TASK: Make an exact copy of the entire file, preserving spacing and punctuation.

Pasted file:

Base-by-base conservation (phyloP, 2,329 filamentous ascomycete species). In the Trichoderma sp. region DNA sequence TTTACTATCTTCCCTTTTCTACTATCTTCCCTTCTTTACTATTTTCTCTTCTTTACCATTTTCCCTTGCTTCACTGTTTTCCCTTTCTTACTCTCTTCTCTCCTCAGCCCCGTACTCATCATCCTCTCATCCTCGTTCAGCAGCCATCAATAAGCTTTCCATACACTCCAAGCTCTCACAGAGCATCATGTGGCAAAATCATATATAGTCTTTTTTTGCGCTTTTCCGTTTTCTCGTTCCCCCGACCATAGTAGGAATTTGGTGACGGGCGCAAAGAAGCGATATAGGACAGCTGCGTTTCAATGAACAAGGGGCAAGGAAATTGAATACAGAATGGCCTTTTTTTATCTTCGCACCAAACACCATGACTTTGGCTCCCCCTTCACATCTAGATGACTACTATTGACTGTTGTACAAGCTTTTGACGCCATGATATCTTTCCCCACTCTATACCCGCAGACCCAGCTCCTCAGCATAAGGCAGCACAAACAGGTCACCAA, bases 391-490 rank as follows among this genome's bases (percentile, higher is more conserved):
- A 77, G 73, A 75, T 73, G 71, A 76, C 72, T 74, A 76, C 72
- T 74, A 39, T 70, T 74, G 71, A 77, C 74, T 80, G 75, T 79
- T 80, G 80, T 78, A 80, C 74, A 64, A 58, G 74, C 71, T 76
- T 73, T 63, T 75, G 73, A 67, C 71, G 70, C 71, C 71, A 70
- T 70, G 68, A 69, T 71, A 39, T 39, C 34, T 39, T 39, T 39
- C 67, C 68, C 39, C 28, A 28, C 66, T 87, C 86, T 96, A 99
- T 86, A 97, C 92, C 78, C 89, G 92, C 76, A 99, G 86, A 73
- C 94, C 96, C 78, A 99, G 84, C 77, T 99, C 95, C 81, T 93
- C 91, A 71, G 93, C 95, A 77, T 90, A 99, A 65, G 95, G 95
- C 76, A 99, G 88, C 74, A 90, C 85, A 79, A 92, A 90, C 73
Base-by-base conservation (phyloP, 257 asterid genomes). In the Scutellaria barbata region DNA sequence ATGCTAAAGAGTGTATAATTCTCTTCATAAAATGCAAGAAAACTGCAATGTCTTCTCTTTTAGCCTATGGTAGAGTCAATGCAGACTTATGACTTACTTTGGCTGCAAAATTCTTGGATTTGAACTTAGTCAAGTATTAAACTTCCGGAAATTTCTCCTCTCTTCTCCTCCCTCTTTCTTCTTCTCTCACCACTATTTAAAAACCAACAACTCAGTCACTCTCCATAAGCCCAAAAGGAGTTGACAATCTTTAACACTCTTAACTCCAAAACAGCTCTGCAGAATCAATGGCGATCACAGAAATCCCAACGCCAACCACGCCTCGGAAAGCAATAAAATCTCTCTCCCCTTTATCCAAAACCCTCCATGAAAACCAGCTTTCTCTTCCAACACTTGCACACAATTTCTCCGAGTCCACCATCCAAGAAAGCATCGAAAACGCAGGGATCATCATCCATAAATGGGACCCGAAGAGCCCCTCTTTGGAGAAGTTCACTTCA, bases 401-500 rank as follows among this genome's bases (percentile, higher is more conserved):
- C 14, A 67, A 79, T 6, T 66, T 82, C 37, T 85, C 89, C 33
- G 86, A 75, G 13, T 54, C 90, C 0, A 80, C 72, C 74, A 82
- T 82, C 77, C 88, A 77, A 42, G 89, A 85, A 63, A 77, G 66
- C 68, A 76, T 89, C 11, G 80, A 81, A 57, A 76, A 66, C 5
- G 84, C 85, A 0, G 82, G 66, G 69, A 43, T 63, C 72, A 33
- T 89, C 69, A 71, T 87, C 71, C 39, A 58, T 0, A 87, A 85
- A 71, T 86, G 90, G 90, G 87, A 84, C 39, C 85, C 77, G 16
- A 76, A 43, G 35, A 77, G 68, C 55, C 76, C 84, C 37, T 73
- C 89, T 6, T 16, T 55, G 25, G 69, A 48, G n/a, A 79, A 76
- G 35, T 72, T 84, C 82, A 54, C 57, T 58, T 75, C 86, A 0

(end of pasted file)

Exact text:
Base-by-base conservation (phyloP, 2,329 filamentous ascomycete species). In the Trichoderma sp. region DNA sequence TTTACTATCTTCCCTTTTCTACTATCTTCCCTTCTTTACTATTTTCTCTTCTTTACCATTTTCCCTTGCTTCACTGTTTTCCCTTTCTTACTCTCTTCTCTCCTCAGCCCCGTACTCATCATCCTCTCATCCTCGTTCAGCAGCCATCAATAAGCTTTCCATACACTCCAAGCTCTCACAGAGCATCATGTGGCAAAATCATATATAGTCTTTTTTTGCGCTTTTCCGTTTTCTCGTTCCCCCGACCATAGTAGGAATTTGGTGACGGGCGCAAAGAAGCGATATAGGACAGCTGCGTTTCAATGAACAAGGGGCAAGGAAATTGAATACAGAATGGCCTTTTTTTATCTTCGCACCAAACACCATGACTTTGGCTCCCCCTTCACATCTAGATGACTACTATTGACTGTTGTACAAGCTTTTGACGCCATGATATCTTTCCCCACTCTATACCCGCAGACCCAGCTCCTCAGCATAAGGCAGCACAAACAGGTCACCAA, bases 391-490 rank as follows among this genome's bases (percentile, higher is more conserved):
- A 77, G 73, A 75, T 73, G 71, A 76, C 72, T 74, A 76, C 72
- T 74, A 39, T 70, T 74, G 71, A 77, C 74, T 80, G 75, T 79
- T 80, G 80, T 78, A 80, C 74, A 64, A 58, G 74, C 71, T 76
- T 73, T 63, T 75, G 73, A 67, C 71, G 70, C 71, C 71, A 70
- T 70, G 68, A 69, T 71, A 39, T 39, C 34, T 39, T 39, T 39
- C 67, C 68, C 39, C 28, A 28, C 66, T 87, C 86, T 96, A 99
- T 86, A 97, C 92, C 78, C 89, G 92, C 76, A 99, G 86, A 73
- C 94, C 96, C 78, A 99, G 84, C 77, T 99, C 95, C 81, T 93
- C 91, A 71, G 93, C 95, A 77, T 90, A 99, A 65, G 95, G 95
- C 76, A 99, G 88, C 74, A 90, C 85, A 79, A 92, A 90, C 73
Base-by-base conservation (phyloP, 257 asterid genomes). In the Scutellaria barbata region DNA sequence ATGCTAAAGAGTGTATAATTCTCTTCATAAAATGCAAGAAAACTGCAATGTCTTCTCTTTTAGCCTATGGTAGAGTCAATGCAGACTTATGACTTACTTTGGCTGCAAAATTCTTGGATTTGAACTTAGTCAAGTATTAAACTTCCGGAAATTTCTCCTCTCTTCTCCTCCCTCTTTCTTCTTCTCTCACCACTATTTAAAAACCAACAACTCAGTCACTCTCCATAAGCCCAAAAGGAGTTGACAATCTTTAACACTCTTAACTCCAAAACAGCTCTGCAGAATCAATGGCGATCACAGAAATCCCAACGCCAACCACGCCTCGGAAAGCAATAAAATCTCTCTCCCCTTTATCCAAAACCCTCCATGAAAACCAGCTTTCTCTTCCAACACTTGCACACAATTTCTCCGAGTCCACCATCCAAGAAAGCATCGAAAACGCAGGGATCATCATCCATAAATGGGACCCGAAGAGCCCCTCTTTGGAGAAGTTCACTTCA, bases 401-500 rank as follows among this genome's bases (percentile, higher is more conserved):
- C 14, A 67, A 79, T 6, T 66, T 82, C 37, T 85, C 89, C 33
- G 86, A 75, G 13, T 54, C 90, C 0, A 80, C 72, C 74, A 82
- T 82, C 77, C 88, A 77, A 42, G 89, A 85, A 63, A 77, G 66
- C 68, A 76, T 89, C 11, G 80, A 81, A 57, A 76, A 66, C 5
- G 84, C 85, A 0, G 82, G 66, G 69, A 43, T 63, C 72, A 33
- T 89, C 69, A 71, T 87, C 71, C 39, A 58, T 0, A 87, A 85
- A 71, T 86, G 90, G 90, G 87, A 84, C 39, C 85, C 77, G 16
- A 76, A 43, G 35, A 77, G 68, C 55, C 76, C 84, C 37, T 73
- C 89, T 6, T 16, T 55, G 25, G 69, A 48, G n/a, A 79, A 76
- G 35, T 72, T 84, C 82, A 54, C 57, T 58, T 75, C 86, A 0